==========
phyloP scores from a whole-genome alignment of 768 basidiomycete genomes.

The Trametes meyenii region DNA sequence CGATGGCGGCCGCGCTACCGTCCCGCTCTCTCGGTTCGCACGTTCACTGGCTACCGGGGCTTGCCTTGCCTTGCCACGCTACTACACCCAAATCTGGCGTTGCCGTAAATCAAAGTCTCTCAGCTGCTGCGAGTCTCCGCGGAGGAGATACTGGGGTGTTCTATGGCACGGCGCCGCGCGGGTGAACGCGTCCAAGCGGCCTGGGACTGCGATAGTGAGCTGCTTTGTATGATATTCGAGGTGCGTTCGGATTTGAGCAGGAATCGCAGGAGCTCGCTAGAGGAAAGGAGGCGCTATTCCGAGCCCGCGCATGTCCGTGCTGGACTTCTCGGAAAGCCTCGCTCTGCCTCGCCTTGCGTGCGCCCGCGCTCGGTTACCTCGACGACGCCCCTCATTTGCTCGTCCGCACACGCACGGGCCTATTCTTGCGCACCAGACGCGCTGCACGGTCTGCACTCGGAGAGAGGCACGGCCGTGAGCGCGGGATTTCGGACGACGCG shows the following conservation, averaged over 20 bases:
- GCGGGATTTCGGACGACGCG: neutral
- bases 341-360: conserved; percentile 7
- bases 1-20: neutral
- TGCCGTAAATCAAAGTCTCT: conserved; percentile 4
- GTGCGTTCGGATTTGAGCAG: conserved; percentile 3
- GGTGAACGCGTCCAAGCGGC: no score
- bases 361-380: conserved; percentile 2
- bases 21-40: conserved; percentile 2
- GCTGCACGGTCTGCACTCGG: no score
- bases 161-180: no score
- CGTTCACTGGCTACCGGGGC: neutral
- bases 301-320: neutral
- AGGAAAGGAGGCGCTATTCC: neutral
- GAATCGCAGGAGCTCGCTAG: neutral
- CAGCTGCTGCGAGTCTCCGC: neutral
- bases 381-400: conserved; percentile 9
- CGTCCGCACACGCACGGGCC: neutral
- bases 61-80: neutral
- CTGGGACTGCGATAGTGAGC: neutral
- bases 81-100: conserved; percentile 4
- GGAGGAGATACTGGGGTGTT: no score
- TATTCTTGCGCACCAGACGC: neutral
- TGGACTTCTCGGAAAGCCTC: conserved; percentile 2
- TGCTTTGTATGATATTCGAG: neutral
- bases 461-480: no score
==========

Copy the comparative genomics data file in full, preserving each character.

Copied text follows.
phyloP scores from a whole-genome alignment of 768 basidiomycete genomes.

The Trametes meyenii region DNA sequence CGATGGCGGCCGCGCTACCGTCCCGCTCTCTCGGTTCGCACGTTCACTGGCTACCGGGGCTTGCCTTGCCTTGCCACGCTACTACACCCAAATCTGGCGTTGCCGTAAATCAAAGTCTCTCAGCTGCTGCGAGTCTCCGCGGAGGAGATACTGGGGTGTTCTATGGCACGGCGCCGCGCGGGTGAACGCGTCCAAGCGGCCTGGGACTGCGATAGTGAGCTGCTTTGTATGATATTCGAGGTGCGTTCGGATTTGAGCAGGAATCGCAGGAGCTCGCTAGAGGAAAGGAGGCGCTATTCCGAGCCCGCGCATGTCCGTGCTGGACTTCTCGGAAAGCCTCGCTCTGCCTCGCCTTGCGTGCGCCCGCGCTCGGTTACCTCGACGACGCCCCTCATTTGCTCGTCCGCACACGCACGGGCCTATTCTTGCGCACCAGACGCGCTGCACGGTCTGCACTCGGAGAGAGGCACGGCCGTGAGCGCGGGATTTCGGACGACGCG shows the following conservation, averaged over 20 bases:
- GCGGGATTTCGGACGACGCG: neutral
- bases 341-360: conserved; percentile 7
- bases 1-20: neutral
- TGCCGTAAATCAAAGTCTCT: conserved; percentile 4
- GTGCGTTCGGATTTGAGCAG: conserved; percentile 3
- GGTGAACGCGTCCAAGCGGC: no score
- bases 361-380: conserved; percentile 2
- bases 21-40: conserved; percentile 2
- GCTGCACGGTCTGCACTCGG: no score
- bases 161-180: no score
- CGTTCACTGGCTACCGGGGC: neutral
- bases 301-320: neutral
- AGGAAAGGAGGCGCTATTCC: neutral
- GAATCGCAGGAGCTCGCTAG: neutral
- CAGCTGCTGCGAGTCTCCGC: neutral
- bases 381-400: conserved; percentile 9
- CGTCCGCACACGCACGGGCC: neutral
- bases 61-80: neutral
- CTGGGACTGCGATAGTGAGC: neutral
- bases 81-100: conserved; percentile 4
- GGAGGAGATACTGGGGTGTT: no score
- TATTCTTGCGCACCAGACGC: neutral
- TGGACTTCTCGGAAAGCCTC: conserved; percentile 2
- TGCTTTGTATGATATTCGAG: neutral
- bases 461-480: no score